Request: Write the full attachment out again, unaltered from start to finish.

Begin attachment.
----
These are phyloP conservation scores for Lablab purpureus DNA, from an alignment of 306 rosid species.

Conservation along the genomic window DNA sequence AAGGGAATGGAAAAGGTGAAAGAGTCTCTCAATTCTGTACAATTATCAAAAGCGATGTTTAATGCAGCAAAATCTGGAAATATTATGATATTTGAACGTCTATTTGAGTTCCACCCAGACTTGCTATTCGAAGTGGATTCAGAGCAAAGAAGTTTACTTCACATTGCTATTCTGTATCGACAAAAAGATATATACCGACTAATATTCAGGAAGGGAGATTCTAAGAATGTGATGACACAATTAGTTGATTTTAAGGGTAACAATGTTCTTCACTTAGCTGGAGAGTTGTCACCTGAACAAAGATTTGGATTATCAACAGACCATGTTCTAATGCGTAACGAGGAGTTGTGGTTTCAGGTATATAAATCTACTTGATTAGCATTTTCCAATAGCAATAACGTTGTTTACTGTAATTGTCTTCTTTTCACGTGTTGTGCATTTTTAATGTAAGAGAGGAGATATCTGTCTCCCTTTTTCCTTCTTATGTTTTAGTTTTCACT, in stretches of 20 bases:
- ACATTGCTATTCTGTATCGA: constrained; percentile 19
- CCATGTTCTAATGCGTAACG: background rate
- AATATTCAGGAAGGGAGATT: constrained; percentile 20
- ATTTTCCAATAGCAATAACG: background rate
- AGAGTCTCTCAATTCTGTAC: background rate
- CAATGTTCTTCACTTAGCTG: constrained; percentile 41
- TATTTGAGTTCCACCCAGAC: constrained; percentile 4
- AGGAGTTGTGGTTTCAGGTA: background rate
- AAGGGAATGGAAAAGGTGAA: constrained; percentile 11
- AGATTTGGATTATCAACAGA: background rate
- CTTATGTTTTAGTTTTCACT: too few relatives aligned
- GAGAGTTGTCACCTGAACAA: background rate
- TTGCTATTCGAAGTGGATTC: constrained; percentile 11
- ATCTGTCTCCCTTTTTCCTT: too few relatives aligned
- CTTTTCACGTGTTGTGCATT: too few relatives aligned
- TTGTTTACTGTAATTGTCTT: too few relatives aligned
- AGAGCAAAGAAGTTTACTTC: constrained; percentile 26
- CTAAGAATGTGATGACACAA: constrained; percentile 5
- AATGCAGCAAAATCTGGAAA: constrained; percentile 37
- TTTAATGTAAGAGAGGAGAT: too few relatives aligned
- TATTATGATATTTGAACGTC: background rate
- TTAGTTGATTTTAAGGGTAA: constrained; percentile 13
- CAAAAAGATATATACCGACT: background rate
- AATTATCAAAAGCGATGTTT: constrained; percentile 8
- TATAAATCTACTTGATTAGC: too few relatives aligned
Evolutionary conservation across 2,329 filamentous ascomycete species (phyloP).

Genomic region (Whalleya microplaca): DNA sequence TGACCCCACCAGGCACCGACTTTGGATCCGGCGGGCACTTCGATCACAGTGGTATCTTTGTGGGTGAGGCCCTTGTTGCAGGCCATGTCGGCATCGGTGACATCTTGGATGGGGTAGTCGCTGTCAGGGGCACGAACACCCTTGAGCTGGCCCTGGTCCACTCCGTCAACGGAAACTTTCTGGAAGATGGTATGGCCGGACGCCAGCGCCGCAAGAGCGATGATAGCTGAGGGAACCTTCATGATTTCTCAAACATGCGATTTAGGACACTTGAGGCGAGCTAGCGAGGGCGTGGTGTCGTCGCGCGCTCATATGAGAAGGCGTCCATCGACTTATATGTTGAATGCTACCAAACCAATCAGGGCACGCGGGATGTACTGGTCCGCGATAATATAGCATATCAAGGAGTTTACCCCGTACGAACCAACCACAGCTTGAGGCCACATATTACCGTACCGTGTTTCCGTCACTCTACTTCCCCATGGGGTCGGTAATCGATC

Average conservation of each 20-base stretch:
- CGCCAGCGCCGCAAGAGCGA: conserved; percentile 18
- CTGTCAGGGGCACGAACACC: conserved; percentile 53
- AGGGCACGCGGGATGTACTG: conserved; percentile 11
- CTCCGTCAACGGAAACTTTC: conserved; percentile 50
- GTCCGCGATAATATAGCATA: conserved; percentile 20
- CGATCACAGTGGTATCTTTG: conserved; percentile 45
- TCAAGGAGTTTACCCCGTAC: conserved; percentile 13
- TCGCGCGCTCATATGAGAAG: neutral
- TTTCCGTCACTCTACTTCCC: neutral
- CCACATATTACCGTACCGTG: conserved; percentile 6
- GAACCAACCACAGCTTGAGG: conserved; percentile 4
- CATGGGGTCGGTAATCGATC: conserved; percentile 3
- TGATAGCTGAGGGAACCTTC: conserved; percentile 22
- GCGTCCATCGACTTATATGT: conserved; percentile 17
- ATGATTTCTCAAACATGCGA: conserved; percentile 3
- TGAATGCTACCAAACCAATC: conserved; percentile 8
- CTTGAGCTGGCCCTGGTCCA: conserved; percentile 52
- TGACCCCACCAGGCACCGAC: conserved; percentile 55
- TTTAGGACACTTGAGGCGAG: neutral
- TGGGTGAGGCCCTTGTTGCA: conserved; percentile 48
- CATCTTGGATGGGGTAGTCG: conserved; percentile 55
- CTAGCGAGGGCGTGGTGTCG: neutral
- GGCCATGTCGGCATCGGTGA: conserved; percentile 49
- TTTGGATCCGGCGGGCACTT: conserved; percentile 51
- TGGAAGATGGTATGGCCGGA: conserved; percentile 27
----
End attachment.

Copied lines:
These are phyloP conservation scores for Lablab purpureus DNA, from an alignment of 306 rosid species.

Conservation along the genomic window DNA sequence AAGGGAATGGAAAAGGTGAAAGAGTCTCTCAATTCTGTACAATTATCAAAAGCGATGTTTAATGCAGCAAAATCTGGAAATATTATGATATTTGAACGTCTATTTGAGTTCCACCCAGACTTGCTATTCGAAGTGGATTCAGAGCAAAGAAGTTTACTTCACATTGCTATTCTGTATCGACAAAAAGATATATACCGACTAATATTCAGGAAGGGAGATTCTAAGAATGTGATGACACAATTAGTTGATTTTAAGGGTAACAATGTTCTTCACTTAGCTGGAGAGTTGTCACCTGAACAAAGATTTGGATTATCAACAGACCATGTTCTAATGCGTAACGAGGAGTTGTGGTTTCAGGTATATAAATCTACTTGATTAGCATTTTCCAATAGCAATAACGTTGTTTACTGTAATTGTCTTCTTTTCACGTGTTGTGCATTTTTAATGTAAGAGAGGAGATATCTGTCTCCCTTTTTCCTTCTTATGTTTTAGTTTTCACT, in stretches of 20 bases:
- ACATTGCTATTCTGTATCGA: constrained; percentile 19
- CCATGTTCTAATGCGTAACG: background rate
- AATATTCAGGAAGGGAGATT: constrained; percentile 20
- ATTTTCCAATAGCAATAACG: background rate
- AGAGTCTCTCAATTCTGTAC: background rate
- CAATGTTCTTCACTTAGCTG: constrained; percentile 41
- TATTTGAGTTCCACCCAGAC: constrained; percentile 4
- AGGAGTTGTGGTTTCAGGTA: background rate
- AAGGGAATGGAAAAGGTGAA: constrained; percentile 11
- AGATTTGGATTATCAACAGA: background rate
- CTTATGTTTTAGTTTTCACT: too few relatives aligned
- GAGAGTTGTCACCTGAACAA: background rate
- TTGCTATTCGAAGTGGATTC: constrained; percentile 11
- ATCTGTCTCCCTTTTTCCTT: too few relatives aligned
- CTTTTCACGTGTTGTGCATT: too few relatives aligned
- TTGTTTACTGTAATTGTCTT: too few relatives aligned
- AGAGCAAAGAAGTTTACTTC: constrained; percentile 26
- CTAAGAATGTGATGACACAA: constrained; percentile 5
- AATGCAGCAAAATCTGGAAA: constrained; percentile 37
- TTTAATGTAAGAGAGGAGAT: too few relatives aligned
- TATTATGATATTTGAACGTC: background rate
- TTAGTTGATTTTAAGGGTAA: constrained; percentile 13
- CAAAAAGATATATACCGACT: background rate
- AATTATCAAAAGCGATGTTT: constrained; percentile 8
- TATAAATCTACTTGATTAGC: too few relatives aligned
Evolutionary conservation across 2,329 filamentous ascomycete species (phyloP).

Genomic region (Whalleya microplaca): DNA sequence TGACCCCACCAGGCACCGACTTTGGATCCGGCGGGCACTTCGATCACAGTGGTATCTTTGTGGGTGAGGCCCTTGTTGCAGGCCATGTCGGCATCGGTGACATCTTGGATGGGGTAGTCGCTGTCAGGGGCACGAACACCCTTGAGCTGGCCCTGGTCCACTCCGTCAACGGAAACTTTCTGGAAGATGGTATGGCCGGACGCCAGCGCCGCAAGAGCGATGATAGCTGAGGGAACCTTCATGATTTCTCAAACATGCGATTTAGGACACTTGAGGCGAGCTAGCGAGGGCGTGGTGTCGTCGCGCGCTCATATGAGAAGGCGTCCATCGACTTATATGTTGAATGCTACCAAACCAATCAGGGCACGCGGGATGTACTGGTCCGCGATAATATAGCATATCAAGGAGTTTACCCCGTACGAACCAACCACAGCTTGAGGCCACATATTACCGTACCGTGTTTCCGTCACTCTACTTCCCCATGGGGTCGGTAATCGATC

Average conservation of each 20-base stretch:
- CGCCAGCGCCGCAAGAGCGA: conserved; percentile 18
- CTGTCAGGGGCACGAACACC: conserved; percentile 53
- AGGGCACGCGGGATGTACTG: conserved; percentile 11
- CTCCGTCAACGGAAACTTTC: conserved; percentile 50
- GTCCGCGATAATATAGCATA: conserved; percentile 20
- CGATCACAGTGGTATCTTTG: conserved; percentile 45
- TCAAGGAGTTTACCCCGTAC: conserved; percentile 13
- TCGCGCGCTCATATGAGAAG: neutral
- TTTCCGTCACTCTACTTCCC: neutral
- CCACATATTACCGTACCGTG: conserved; percentile 6
- GAACCAACCACAGCTTGAGG: conserved; percentile 4
- CATGGGGTCGGTAATCGATC: conserved; percentile 3
- TGATAGCTGAGGGAACCTTC: conserved; percentile 22
- GCGTCCATCGACTTATATGT: conserved; percentile 17
- ATGATTTCTCAAACATGCGA: conserved; percentile 3
- TGAATGCTACCAAACCAATC: conserved; percentile 8
- CTTGAGCTGGCCCTGGTCCA: conserved; percentile 52
- TGACCCCACCAGGCACCGAC: conserved; percentile 55
- TTTAGGACACTTGAGGCGAG: neutral
- TGGGTGAGGCCCTTGTTGCA: conserved; percentile 48
- CATCTTGGATGGGGTAGTCG: conserved; percentile 55
- CTAGCGAGGGCGTGGTGTCG: neutral
- GGCCATGTCGGCATCGGTGA: conserved; percentile 49
- TTTGGATCCGGCGGGCACTT: conserved; percentile 51
- TGGAAGATGGTATGGCCGGA: conserved; percentile 27